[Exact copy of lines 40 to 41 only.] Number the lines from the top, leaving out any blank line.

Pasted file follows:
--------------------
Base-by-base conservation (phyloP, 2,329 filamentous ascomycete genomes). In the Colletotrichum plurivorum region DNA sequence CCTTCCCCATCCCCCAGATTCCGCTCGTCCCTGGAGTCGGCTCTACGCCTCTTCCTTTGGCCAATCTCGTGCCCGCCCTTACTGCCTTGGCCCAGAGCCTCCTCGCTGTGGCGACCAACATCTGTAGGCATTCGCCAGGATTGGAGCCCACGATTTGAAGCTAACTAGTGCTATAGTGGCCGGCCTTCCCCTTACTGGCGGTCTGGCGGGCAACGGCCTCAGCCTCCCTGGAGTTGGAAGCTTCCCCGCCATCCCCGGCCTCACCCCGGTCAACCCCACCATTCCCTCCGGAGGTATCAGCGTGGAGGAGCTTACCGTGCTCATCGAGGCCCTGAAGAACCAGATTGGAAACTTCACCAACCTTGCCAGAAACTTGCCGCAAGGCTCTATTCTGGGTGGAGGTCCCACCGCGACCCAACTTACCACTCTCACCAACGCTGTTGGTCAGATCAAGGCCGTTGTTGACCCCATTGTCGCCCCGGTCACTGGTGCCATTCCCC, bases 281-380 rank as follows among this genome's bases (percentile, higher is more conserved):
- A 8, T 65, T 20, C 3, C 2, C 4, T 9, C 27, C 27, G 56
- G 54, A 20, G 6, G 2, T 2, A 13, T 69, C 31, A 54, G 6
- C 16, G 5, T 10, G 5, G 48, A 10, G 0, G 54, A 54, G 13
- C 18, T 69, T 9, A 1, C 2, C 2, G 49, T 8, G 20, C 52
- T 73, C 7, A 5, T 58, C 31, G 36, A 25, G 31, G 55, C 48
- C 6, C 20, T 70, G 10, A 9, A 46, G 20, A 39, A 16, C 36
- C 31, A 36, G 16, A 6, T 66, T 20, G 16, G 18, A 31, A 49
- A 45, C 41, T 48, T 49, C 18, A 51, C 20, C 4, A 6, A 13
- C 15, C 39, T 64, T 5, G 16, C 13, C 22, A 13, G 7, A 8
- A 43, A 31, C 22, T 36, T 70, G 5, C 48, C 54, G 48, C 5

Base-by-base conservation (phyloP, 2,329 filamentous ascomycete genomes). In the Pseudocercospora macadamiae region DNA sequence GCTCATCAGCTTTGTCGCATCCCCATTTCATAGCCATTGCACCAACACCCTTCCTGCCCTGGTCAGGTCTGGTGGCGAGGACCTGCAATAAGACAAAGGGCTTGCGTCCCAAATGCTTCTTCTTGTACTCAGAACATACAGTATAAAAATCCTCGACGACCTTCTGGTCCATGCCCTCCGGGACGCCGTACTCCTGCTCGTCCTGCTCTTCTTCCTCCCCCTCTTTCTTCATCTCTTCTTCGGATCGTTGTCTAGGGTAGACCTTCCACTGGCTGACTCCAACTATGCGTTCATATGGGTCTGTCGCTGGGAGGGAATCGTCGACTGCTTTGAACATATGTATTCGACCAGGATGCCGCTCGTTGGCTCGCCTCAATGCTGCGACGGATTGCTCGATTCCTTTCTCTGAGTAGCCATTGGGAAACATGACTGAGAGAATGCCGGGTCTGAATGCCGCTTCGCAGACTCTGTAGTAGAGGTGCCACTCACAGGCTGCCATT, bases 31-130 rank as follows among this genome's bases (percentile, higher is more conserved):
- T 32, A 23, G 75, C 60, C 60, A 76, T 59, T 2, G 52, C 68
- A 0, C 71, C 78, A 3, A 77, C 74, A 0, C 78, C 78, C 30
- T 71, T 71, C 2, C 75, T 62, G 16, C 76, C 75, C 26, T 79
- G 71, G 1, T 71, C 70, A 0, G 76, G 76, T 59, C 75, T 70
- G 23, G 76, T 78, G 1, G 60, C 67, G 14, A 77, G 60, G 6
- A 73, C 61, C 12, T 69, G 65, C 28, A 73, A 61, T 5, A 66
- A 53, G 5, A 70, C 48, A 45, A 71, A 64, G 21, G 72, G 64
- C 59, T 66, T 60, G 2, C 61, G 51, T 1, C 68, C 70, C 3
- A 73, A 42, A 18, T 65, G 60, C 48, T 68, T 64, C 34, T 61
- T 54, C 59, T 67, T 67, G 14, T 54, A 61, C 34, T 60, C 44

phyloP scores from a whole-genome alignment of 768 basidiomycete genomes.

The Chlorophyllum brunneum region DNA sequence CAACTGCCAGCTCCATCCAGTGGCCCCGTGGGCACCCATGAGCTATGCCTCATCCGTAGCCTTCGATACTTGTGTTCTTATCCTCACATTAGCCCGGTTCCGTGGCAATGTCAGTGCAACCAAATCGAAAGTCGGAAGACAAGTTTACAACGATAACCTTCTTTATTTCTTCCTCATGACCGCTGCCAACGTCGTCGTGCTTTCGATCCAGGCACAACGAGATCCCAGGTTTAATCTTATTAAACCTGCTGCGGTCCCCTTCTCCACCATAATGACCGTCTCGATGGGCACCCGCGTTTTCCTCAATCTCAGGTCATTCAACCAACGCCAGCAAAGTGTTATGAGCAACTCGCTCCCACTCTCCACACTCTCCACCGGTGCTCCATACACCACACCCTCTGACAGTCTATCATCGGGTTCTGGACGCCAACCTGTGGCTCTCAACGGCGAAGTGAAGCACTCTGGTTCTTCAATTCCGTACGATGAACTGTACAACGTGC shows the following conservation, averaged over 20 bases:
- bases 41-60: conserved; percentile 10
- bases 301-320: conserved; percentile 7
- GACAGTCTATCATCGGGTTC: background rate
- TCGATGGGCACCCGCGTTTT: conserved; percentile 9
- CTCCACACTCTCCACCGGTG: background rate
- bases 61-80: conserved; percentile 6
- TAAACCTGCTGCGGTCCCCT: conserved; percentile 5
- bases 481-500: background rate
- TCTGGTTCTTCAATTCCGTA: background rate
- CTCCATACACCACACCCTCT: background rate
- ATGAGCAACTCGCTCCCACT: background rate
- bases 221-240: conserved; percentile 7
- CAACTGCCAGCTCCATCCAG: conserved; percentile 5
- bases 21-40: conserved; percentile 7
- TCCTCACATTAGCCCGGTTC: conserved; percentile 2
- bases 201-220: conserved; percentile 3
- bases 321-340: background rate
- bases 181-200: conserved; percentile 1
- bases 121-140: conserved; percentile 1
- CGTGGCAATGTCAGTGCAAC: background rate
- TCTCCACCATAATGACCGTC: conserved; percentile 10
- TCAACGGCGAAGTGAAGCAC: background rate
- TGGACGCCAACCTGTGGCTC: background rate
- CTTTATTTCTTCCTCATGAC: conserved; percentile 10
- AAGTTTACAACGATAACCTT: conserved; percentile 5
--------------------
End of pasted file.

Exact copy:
- bases 201-220: conserved; percentile 3
- bases 321-340: background rate